I’m in the middle of counseling a few couples that will get married in the next weeks. Out of everything I do, this is one of my most favorite things to do. I love pouring life into young couples that are about to be married.
I love their perspective. It always challenges me to revisit my relationship with my wife. I remember when we walked into our premarital counseling appointments. They were informative and proved to be helpful in the first few years of our relationship.
As much as I admire and am challenged by their “young love,” it’s almost always misplaced.
We look across the aisle on our wedding day, hoping to find someone to complete us, not compliment us.
As fragile human beings, we typically have a perspective that’s enabled us to be slightly self-aware. We see our weaknesses, and we know we need help.
This is where our spouse comes in. We often think they’re the answer to our weaknesses. They’ll complete us.
This isn’t how it plays out, though.
There is a natural complement between a husband and a wife. This is holy and good. Where one has tendencies, the other has the opposite, but healthy tendencies. One tends to be more adventurous. The other tends to be more stable. These tendencies add a healthy tension to their lives. You see this when one spouse is a spender, and one is a saver. One tendency compliments the other.
If you’re looking to be completed in your spouse, though, you’re looking in the wrong place.
In our premarital counselor’s office, I remember he had a small, hand-stitched piece of embroidery on his wall that his wife had made for him. It simply read, “Every conflict is an opportunity.”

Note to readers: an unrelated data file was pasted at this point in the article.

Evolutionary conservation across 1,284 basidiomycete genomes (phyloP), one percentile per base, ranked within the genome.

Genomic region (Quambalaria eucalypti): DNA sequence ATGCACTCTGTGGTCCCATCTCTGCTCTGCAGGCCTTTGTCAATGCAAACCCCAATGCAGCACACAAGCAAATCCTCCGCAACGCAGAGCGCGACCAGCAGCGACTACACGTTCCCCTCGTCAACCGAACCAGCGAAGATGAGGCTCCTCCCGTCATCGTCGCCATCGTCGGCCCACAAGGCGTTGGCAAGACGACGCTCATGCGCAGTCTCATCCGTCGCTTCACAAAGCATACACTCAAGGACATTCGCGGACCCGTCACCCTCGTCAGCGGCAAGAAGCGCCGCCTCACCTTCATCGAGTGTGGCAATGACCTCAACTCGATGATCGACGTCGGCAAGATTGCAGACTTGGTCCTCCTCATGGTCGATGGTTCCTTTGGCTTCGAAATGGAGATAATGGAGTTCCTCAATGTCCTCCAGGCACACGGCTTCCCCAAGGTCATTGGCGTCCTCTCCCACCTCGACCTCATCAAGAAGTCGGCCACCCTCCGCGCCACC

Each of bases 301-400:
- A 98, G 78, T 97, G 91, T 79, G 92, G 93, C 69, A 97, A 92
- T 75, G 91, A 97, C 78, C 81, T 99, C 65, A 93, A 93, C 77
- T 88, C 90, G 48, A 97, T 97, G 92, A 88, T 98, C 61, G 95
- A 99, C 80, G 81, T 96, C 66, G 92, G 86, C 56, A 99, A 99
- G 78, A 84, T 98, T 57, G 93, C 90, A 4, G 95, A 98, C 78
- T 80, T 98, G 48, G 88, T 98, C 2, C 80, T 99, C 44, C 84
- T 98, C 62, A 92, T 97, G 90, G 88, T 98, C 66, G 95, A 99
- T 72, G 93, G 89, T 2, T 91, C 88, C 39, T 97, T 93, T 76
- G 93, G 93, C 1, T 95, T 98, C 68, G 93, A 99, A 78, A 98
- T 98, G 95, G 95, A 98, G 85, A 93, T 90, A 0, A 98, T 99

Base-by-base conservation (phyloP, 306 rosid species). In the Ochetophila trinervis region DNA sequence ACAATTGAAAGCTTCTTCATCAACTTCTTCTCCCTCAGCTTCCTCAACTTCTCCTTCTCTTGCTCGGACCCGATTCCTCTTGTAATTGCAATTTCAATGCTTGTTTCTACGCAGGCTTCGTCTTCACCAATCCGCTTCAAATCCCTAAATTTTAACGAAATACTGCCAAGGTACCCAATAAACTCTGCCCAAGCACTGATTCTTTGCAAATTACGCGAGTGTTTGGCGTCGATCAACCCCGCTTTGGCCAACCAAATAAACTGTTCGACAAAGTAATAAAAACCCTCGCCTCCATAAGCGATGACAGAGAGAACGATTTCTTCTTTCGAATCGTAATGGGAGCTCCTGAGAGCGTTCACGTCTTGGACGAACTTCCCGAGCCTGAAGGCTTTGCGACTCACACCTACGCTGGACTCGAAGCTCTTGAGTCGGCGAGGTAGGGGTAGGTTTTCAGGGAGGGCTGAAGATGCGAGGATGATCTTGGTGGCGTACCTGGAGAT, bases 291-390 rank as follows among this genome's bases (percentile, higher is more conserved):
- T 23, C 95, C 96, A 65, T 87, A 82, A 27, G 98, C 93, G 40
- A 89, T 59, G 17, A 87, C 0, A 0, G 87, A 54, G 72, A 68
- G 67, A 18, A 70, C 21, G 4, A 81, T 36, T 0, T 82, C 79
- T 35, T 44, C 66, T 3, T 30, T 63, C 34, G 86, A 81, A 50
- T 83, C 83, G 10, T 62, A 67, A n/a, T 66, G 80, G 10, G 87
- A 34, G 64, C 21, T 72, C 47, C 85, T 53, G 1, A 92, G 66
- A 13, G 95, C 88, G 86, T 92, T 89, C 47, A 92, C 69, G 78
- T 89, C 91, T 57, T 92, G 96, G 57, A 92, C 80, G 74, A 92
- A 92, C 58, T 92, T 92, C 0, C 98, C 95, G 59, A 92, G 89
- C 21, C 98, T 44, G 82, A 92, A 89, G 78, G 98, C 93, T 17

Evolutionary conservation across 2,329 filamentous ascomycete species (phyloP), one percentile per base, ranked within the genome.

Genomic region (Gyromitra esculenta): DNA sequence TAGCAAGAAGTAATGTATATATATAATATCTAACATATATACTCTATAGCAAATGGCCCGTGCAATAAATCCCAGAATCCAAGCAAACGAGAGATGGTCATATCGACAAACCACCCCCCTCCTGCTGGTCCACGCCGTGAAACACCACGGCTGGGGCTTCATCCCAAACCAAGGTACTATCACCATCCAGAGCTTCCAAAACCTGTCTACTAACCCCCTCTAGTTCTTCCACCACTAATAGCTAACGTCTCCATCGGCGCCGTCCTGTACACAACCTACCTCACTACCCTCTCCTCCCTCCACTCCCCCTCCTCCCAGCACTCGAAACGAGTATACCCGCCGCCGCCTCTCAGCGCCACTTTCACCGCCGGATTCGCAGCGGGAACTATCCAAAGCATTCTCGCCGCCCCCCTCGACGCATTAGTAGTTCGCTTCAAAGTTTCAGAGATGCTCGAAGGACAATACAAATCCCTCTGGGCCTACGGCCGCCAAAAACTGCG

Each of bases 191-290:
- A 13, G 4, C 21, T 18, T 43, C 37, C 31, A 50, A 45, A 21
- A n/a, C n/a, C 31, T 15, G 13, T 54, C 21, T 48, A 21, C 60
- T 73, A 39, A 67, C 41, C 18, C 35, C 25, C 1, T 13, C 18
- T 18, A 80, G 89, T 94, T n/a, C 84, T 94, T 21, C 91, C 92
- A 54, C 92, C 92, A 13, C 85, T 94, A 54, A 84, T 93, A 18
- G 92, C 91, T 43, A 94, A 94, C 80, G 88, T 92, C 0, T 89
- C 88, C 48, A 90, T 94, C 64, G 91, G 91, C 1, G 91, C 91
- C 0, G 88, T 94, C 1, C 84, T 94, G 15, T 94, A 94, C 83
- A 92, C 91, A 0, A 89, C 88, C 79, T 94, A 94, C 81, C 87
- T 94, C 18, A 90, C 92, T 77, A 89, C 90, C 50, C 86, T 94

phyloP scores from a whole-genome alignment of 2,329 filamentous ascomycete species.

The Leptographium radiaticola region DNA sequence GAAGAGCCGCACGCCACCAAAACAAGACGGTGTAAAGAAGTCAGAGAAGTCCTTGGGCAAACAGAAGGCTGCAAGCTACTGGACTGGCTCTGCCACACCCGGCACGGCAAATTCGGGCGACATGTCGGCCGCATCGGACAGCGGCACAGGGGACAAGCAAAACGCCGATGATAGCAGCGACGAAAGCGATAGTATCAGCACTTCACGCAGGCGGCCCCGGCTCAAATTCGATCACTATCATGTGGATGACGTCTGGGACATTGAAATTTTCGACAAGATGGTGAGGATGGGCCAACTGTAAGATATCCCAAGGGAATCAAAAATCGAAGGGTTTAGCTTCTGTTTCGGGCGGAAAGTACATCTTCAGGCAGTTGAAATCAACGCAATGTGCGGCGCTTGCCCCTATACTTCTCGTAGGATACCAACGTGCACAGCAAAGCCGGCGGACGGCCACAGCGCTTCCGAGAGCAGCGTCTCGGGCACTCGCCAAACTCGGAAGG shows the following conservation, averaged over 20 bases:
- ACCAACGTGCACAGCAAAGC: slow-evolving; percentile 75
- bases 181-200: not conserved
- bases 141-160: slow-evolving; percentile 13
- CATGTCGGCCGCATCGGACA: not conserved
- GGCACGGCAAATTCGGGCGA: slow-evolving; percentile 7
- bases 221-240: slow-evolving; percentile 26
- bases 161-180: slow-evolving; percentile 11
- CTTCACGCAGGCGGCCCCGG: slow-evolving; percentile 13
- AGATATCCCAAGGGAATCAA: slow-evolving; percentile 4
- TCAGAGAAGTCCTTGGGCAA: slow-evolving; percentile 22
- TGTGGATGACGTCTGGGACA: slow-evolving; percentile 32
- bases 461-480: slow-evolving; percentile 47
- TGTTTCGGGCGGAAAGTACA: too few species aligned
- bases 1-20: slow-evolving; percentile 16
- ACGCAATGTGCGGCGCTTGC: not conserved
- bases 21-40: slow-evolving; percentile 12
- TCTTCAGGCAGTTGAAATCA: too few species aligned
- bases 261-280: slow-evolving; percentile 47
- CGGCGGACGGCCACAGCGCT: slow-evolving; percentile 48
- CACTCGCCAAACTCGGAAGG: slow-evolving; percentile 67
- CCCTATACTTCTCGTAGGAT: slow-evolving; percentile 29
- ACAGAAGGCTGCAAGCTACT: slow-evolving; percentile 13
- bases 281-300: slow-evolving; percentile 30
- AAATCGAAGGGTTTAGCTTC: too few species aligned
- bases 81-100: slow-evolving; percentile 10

Amanda and I experienced a lot of conflict in our early years of marriage. Honestly… We still experience a lot of conflict today. It’s healthy and natural for two people who are trying to live in an intimate relationship.
Every conflict is an opportunity.
I realized early on in our marriage that every conflict was an opportunity for my wife to see that I wasn’t perfect. It was brutal. She thought I was so good, so perfect. I was her “knight in shining armor.” Every conflict, though, proved that I wasn’t. I was a fragile piece of flesh that was far from perfect.
It broke my heart over and over again to disappoint her. In hindsight, I’ve come to know that it was inevitable. I couldn’t live up to the expectations she had for me. Nobody could.
Every conflict was an opportunity for her to see that I’m not perfect.
But… Every conflict was an opportunity for her to rest in the love of a God that loves her perfectly.
If you’re doing marriage right, you’ve concluded that your spouse cannot be your everything. They can be a compliment. They create healthy, holy tensions in your life. They can help you and support you. They just simply can’t be your everything.
Jesus can. He can be your everything. He won’t fail you. He won’t let you down.
When you stand on that foundation, you can have an unwavering love for your spouse because you’re looking to the God who is everything to be everything for you.